Those output gains have been harvested alongside an enviable nurturing of the natural environment and retention of lifestyle quality. It is probably also true that they have been harvested in an environment of increasing inequality, and a widening gap between GDP and GNP.

Widening inequality has heightened social tensions, and that both detracts from economic performance and general feelings of wellbeing.

GDP measures what we produce, GNP what we have available to consume. I suspect that a part of any perceptions of discontent arises out of the fact that we do not appear to be increasing livings standards at the rate at which we are increasing production.

So we have more, but not enough more. When, though is enough? And enough of what? The relative disadvantage is not just of economic performance. We might well accept that the mix of consumption, lifestyle and environment is satisfactory and satisfying, and we do not want to destroy that through copycat materialism.

The problem is that this is not a collective choice to make. It is mobility that limits choice out here on the periphery. (We are not off the map!) Science, skill and finance is increasingly mobile, and unless we can combat the tyranny of distance and disadvantage of smallness, net outflows of science skill and finance - at the margin - will gradually erode our collective capacity to live the way we want to.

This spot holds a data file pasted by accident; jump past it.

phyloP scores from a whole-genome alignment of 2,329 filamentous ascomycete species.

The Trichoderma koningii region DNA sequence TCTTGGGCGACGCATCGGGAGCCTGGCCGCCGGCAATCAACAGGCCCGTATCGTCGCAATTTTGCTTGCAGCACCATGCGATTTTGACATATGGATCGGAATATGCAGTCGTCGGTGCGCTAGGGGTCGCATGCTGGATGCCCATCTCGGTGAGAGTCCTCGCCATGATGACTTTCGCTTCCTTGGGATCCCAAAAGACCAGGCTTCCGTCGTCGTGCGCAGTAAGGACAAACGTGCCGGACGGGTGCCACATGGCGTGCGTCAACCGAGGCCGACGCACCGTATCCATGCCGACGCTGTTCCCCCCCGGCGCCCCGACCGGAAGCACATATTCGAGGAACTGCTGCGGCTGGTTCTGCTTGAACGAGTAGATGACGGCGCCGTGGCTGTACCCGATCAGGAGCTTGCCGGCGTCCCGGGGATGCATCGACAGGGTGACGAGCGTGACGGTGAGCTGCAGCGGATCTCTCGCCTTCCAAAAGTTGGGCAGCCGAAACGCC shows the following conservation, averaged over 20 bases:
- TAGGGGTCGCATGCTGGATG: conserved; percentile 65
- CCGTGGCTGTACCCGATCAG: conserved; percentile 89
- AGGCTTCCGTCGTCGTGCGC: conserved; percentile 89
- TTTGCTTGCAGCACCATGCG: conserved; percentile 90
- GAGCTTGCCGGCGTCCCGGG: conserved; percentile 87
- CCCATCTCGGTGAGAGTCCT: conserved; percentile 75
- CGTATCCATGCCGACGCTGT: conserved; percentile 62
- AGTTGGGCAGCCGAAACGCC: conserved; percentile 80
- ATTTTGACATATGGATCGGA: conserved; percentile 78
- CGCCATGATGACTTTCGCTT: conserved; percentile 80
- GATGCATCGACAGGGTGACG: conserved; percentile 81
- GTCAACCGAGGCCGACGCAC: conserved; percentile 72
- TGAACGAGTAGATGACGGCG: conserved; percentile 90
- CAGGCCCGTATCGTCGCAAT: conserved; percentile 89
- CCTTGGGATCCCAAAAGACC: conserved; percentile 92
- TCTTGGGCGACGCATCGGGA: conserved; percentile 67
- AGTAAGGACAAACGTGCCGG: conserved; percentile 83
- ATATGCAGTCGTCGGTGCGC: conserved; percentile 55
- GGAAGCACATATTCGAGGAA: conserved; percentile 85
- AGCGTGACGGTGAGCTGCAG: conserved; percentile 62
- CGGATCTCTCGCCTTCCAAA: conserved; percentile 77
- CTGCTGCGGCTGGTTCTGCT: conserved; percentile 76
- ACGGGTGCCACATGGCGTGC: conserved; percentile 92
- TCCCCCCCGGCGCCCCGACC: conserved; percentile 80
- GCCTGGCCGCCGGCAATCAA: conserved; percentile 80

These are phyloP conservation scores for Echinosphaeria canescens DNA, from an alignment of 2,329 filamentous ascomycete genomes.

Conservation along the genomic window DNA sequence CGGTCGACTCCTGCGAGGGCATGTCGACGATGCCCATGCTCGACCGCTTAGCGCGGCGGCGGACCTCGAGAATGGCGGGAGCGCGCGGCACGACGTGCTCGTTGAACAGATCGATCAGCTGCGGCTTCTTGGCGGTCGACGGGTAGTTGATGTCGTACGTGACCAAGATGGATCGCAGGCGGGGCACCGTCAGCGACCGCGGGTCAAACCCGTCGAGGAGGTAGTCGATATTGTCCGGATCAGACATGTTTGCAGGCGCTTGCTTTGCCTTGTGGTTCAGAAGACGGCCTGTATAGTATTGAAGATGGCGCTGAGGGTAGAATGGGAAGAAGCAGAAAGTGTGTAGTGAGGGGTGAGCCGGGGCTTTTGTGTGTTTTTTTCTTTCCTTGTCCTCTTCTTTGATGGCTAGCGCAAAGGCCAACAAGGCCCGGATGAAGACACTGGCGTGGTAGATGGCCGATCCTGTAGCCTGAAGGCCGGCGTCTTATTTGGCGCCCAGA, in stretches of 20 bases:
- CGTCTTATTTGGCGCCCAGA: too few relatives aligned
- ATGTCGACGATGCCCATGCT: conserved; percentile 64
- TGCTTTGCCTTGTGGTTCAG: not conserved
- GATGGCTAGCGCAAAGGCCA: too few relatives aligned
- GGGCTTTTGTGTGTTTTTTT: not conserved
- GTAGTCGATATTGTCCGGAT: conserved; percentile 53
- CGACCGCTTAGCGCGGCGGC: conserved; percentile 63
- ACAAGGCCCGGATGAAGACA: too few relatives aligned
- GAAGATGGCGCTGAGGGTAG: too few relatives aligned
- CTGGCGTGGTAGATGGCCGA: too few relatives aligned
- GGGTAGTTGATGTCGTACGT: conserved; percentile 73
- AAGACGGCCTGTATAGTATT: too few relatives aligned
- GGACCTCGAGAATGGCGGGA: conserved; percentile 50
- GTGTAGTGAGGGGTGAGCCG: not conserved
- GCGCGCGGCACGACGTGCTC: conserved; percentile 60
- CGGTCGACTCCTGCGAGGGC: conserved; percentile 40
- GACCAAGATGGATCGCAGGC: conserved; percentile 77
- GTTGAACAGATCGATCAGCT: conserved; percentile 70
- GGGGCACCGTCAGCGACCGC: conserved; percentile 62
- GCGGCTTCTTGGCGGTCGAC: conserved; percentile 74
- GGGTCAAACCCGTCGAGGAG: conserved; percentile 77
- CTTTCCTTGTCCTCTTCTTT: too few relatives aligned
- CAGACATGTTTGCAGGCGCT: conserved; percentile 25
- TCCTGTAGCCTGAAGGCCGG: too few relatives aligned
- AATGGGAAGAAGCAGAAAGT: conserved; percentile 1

There is also the frustration that the global mobility of labour and finance has limited our capacity to pursue independent standards of income distribution. It may be that if we want higher sustained rates of growth we have to tolerate the income inequalities that global demand and supply of skill impose on us, and pay the price that global capital requires in order to locate here. But not any price.

There are still social, environmental, and labour standards that must be met. They will limit growth, unless a pathway can be found that generates equivalent growth within the value system that we are not prepared to compromise.

This, though, is edging up to the content of your symposium and I am here to open it, not to second guess your deliberations. I wish you well for a stimulating and constructive two days, and to the product of your dialogue informing policy design in the future as we convert the opportunities of who and where we are into the envy of enlightened civilised nations.